William Morris and Frederick Henry Evans had shared interests in typography, literature and architecture. Evans was a talented photographer and had supplied Morris with lantern slides for his lectures on architecture. In 1896 Morris invited Evans to photograph Kelmscott Manor, his country home in Oxfordshire. Morris and his wife Jane shared the house with the Pre-Raphaelite painter Dante Gabriel Rossetti from 1871 to 1874, and it remained a country retreat for Morris and the artists and intellectuals in his circle until his death in 1896.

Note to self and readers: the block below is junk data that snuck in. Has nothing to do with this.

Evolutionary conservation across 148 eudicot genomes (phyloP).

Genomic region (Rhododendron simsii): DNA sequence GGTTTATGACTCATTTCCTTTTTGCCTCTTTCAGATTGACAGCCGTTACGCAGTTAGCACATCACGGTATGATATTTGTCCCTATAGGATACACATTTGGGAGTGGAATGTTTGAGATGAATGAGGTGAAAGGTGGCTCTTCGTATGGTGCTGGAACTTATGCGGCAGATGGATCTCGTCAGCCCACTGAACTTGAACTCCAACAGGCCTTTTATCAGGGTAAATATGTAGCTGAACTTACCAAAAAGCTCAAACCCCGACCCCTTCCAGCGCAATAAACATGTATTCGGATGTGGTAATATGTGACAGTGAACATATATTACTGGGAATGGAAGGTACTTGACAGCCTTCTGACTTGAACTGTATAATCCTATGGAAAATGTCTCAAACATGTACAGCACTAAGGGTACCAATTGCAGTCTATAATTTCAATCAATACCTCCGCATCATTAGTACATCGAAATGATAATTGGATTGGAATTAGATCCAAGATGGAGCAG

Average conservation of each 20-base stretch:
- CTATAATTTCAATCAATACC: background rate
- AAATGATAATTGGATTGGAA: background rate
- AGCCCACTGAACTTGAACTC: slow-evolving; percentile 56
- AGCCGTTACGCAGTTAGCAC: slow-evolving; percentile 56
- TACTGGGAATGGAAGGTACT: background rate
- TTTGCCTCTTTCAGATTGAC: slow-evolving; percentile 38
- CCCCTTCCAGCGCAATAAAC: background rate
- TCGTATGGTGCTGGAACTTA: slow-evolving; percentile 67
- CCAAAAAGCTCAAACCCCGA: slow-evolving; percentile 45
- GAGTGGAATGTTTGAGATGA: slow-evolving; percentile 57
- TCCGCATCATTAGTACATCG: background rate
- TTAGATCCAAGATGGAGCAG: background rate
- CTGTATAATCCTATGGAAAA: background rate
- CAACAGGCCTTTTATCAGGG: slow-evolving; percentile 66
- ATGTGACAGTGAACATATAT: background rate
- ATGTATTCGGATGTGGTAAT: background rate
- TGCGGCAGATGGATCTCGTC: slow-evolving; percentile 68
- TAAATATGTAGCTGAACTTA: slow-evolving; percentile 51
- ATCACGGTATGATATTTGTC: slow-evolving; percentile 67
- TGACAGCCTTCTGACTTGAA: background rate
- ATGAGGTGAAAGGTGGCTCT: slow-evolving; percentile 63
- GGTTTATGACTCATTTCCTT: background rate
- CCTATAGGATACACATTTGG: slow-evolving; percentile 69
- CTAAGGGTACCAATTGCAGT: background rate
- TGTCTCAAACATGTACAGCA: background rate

Evans was a skilled architectural photographer, in this series he captures the unspoiled craftsmanship and organic feel that first attracted Morris to Kelmscott. After Morris’s death he assembled a number of these images in a memorial portfolio.